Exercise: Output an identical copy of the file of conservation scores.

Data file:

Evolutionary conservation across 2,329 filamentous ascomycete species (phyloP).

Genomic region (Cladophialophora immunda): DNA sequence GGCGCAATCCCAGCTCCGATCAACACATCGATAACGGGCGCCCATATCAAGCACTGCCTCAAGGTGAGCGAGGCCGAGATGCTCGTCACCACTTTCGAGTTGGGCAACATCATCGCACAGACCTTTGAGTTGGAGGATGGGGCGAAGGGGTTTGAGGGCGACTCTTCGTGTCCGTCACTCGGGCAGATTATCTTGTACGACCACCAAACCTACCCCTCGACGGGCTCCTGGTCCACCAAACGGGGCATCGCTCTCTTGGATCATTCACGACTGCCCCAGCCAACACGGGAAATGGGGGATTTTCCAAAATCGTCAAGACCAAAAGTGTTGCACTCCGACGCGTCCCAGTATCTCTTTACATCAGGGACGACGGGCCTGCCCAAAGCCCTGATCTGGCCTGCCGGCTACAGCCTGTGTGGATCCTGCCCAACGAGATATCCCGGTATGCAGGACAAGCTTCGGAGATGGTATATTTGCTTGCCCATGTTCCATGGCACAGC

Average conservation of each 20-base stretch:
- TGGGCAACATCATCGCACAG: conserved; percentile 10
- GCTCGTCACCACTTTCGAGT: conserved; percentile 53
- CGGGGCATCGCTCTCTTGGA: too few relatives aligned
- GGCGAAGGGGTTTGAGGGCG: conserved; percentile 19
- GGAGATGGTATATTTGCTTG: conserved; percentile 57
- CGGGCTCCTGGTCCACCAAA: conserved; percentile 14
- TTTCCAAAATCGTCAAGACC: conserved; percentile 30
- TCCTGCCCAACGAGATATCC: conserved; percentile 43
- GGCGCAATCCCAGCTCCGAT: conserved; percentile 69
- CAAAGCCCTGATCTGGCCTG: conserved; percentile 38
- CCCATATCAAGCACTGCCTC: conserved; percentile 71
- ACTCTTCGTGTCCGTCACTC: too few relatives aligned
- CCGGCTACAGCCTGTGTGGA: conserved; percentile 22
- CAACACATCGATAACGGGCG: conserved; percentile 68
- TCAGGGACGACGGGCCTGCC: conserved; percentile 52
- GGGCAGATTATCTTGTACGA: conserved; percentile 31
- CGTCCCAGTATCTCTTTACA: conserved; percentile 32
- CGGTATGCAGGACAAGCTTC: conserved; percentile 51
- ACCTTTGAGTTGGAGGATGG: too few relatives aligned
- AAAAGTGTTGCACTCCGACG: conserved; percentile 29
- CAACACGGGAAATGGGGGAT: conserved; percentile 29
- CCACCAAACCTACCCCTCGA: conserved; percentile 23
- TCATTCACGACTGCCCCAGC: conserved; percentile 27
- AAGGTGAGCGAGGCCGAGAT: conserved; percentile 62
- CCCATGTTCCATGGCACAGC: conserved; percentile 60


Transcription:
Evolutionary conservation across 2,329 filamentous ascomycete species (phyloP).

Genomic region (Cladophialophora immunda): DNA sequence GGCGCAATCCCAGCTCCGATCAACACATCGATAACGGGCGCCCATATCAAGCACTGCCTCAAGGTGAGCGAGGCCGAGATGCTCGTCACCACTTTCGAGTTGGGCAACATCATCGCACAGACCTTTGAGTTGGAGGATGGGGCGAAGGGGTTTGAGGGCGACTCTTCGTGTCCGTCACTCGGGCAGATTATCTTGTACGACCACCAAACCTACCCCTCGACGGGCTCCTGGTCCACCAAACGGGGCATCGCTCTCTTGGATCATTCACGACTGCCCCAGCCAACACGGGAAATGGGGGATTTTCCAAAATCGTCAAGACCAAAAGTGTTGCACTCCGACGCGTCCCAGTATCTCTTTACATCAGGGACGACGGGCCTGCCCAAAGCCCTGATCTGGCCTGCCGGCTACAGCCTGTGTGGATCCTGCCCAACGAGATATCCCGGTATGCAGGACAAGCTTCGGAGATGGTATATTTGCTTGCCCATGTTCCATGGCACAGC

Average conservation of each 20-base stretch:
- TGGGCAACATCATCGCACAG: conserved; percentile 10
- GCTCGTCACCACTTTCGAGT: conserved; percentile 53
- CGGGGCATCGCTCTCTTGGA: too few relatives aligned
- GGCGAAGGGGTTTGAGGGCG: conserved; percentile 19
- GGAGATGGTATATTTGCTTG: conserved; percentile 57
- CGGGCTCCTGGTCCACCAAA: conserved; percentile 14
- TTTCCAAAATCGTCAAGACC: conserved; percentile 30
- TCCTGCCCAACGAGATATCC: conserved; percentile 43
- GGCGCAATCCCAGCTCCGAT: conserved; percentile 69
- CAAAGCCCTGATCTGGCCTG: conserved; percentile 38
- CCCATATCAAGCACTGCCTC: conserved; percentile 71
- ACTCTTCGTGTCCGTCACTC: too few relatives aligned
- CCGGCTACAGCCTGTGTGGA: conserved; percentile 22
- CAACACATCGATAACGGGCG: conserved; percentile 68
- TCAGGGACGACGGGCCTGCC: conserved; percentile 52
- GGGCAGATTATCTTGTACGA: conserved; percentile 31
- CGTCCCAGTATCTCTTTACA: conserved; percentile 32
- CGGTATGCAGGACAAGCTTC: conserved; percentile 51
- ACCTTTGAGTTGGAGGATGG: too few relatives aligned
- AAAAGTGTTGCACTCCGACG: conserved; percentile 29
- CAACACGGGAAATGGGGGAT: conserved; percentile 29
- CCACCAAACCTACCCCTCGA: conserved; percentile 23
- TCATTCACGACTGCCCCAGC: conserved; percentile 27
- AAGGTGAGCGAGGCCGAGAT: conserved; percentile 62
- CCCATGTTCCATGGCACAGC: conserved; percentile 60